After fuelling up, I headed towards Keromeos and the Cathedral Parks turnoff.  I soon came upon it, and certain features again became familiar.  I had ridden across this covered bridge about two years ago, when the BCBig Traillie ended in Keromeos.

I had stopped on the side of the hiway to say hello to a mother Osprey just before the bridge.

About 25 years ago, I had taken my sons on a long weekend campout from Chilliwack.  We had spent a day wandering around Lytton, and then made our way up towards the Okanagan.  I remember making this turn off, and ending up spending a few hours watching a Pow-Wow under this arbor.  I don't know if the boys remember that experience or not. It would be nice if they did, considering I drove from the Island to spend some time with them.  Anyways, the arbor still stands.

I carried on up the Ashanola Valley, which became narrower and narrower the further south I travelled.  The river was a beautiful tea colour, and I was convinced that it was full of brook trout.

About 25 km in, I stopped at a opening beside the road and took a break.  It looked like someone had set up a pretty serious camp at one point.  Not soon after, I passed what I took to be the trail head for the Cathedral Parks.  I continued on for another hour or so, until I reached a fork in the road.  Mr. Garmin was not of much help.  It looked as if the road was petering out, and the other road to the right seemed to climb into the cliffs.  I consulted the available signes, and decided that this road was not going to carry through to any highway, and that i would be better off, (and smarter) to  turn around and head back the way that i came.

I had turned around, and was heading back whence I had come, when this fellow passed me. I stopped, and he stopped, and we ended up bsing for about two hours.  KLR Vince was from Osyoos, and was heading up the road to the left, the one that I did not take.  He said that it got into the snow, and definitely above the treeline.  We talked bikes, travelling to Mexico, and being long-haired kids in the 60's.  Just like me, Vince is a retired straight arrow now, and he has over 200,000 km on two KLR's.  We had a good discussion about the pros and cons of riding in Mexico and the advantages of each of our bikes.  We talked about our youth in BC and how things had changed considerably.  I think that both of us recognized a kindred spirit of sort, and also probably acknowledged, at least to ourselves, that we were grateful to be alive and able to enjoy retirement.  It was one of those chance meetings of strangers that one has, and it was encouraging for me, in that my plans for travelling south were more or  less affirmed by Vince, who has travelled quite extensively in Mexico.    After our bs session, he decided to ride out with me, and we rode back over the original trail to the covered bridge.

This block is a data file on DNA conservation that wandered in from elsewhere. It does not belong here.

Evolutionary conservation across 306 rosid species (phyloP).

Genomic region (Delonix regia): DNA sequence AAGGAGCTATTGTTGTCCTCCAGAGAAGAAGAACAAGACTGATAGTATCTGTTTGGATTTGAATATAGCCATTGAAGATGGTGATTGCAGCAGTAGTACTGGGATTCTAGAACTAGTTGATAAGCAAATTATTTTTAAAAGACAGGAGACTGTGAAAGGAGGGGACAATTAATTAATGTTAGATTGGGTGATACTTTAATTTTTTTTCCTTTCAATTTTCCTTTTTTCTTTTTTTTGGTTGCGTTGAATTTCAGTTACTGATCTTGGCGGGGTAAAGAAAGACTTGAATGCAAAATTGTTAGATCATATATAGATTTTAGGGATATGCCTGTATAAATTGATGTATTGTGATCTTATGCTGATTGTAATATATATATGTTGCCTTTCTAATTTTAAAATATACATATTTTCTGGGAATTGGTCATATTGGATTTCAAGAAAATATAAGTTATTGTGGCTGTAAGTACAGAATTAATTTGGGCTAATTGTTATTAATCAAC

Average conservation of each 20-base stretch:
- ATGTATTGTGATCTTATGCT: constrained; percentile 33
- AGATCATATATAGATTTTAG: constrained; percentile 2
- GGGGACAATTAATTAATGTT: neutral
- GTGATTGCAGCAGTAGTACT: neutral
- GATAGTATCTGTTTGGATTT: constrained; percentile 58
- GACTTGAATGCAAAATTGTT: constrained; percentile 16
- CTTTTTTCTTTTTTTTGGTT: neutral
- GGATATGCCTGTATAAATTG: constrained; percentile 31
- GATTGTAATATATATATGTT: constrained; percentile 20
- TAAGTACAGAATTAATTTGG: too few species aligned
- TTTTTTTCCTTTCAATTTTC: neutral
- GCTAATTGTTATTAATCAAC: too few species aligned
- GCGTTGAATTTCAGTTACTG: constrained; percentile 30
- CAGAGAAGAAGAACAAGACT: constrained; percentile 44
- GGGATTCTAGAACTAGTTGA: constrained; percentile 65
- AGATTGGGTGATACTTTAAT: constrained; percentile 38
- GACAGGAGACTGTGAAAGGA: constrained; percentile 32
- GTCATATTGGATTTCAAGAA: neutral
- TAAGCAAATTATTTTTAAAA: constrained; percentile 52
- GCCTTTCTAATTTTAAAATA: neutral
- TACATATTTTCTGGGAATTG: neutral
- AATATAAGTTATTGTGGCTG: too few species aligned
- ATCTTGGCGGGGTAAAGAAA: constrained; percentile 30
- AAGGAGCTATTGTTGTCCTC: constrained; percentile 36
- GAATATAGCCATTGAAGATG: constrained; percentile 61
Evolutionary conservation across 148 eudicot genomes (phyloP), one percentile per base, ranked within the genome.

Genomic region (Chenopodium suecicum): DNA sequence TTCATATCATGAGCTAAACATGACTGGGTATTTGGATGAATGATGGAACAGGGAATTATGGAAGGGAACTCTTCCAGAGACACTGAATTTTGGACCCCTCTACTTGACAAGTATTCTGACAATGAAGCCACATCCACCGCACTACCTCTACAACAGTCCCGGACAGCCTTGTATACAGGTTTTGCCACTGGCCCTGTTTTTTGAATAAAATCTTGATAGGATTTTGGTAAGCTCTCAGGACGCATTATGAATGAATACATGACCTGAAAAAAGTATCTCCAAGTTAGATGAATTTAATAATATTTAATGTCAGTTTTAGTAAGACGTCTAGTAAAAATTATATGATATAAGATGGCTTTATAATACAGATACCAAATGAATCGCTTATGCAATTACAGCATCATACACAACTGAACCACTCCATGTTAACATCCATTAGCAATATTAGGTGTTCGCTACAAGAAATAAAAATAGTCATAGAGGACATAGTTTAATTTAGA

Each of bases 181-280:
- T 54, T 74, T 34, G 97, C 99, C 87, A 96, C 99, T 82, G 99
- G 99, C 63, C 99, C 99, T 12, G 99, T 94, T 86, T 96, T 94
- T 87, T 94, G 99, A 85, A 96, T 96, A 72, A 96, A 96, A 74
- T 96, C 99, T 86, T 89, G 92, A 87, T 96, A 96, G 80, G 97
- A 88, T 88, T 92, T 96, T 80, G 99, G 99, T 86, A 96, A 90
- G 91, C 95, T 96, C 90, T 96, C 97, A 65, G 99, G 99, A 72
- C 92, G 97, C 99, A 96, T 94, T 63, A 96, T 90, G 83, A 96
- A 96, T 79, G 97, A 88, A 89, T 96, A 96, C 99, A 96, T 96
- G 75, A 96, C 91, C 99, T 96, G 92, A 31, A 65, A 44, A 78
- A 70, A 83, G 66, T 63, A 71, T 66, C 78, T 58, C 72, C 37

View Larger Map

I wandered back to Hedly for another coffee and muffin, and had a good chat with a couple of old-timers, one of whom was a former hard rock miner.  He told me stories about riding to Sturgis and riding in 135 degree heat on the Prairies.   He also said that there were 500,000 bikes when he visited Sturgis.    On my way back to Princeton, I ran into a couple of thunderstorms, which cooled me and Blondie down.  They have paved the road between Hedly and Keremeos, and all of the tar-snakes from   other days are now gone.  As I was rolling into Princeton, two guys were pulling a bambi off of the road. I guess they had creamed it with their car.

There are a lot of the buggers around, and I am extra careful about the jumpers, as they can do serious damage..

I don't care if they are Canadian deer or not, they are still stupid.

My son Ian will remember this building, which is the remanents of a defunct cement factory from the early 1900's.  The resort is spread out over 108 acres, and is a good venue  and base for this ride coming up.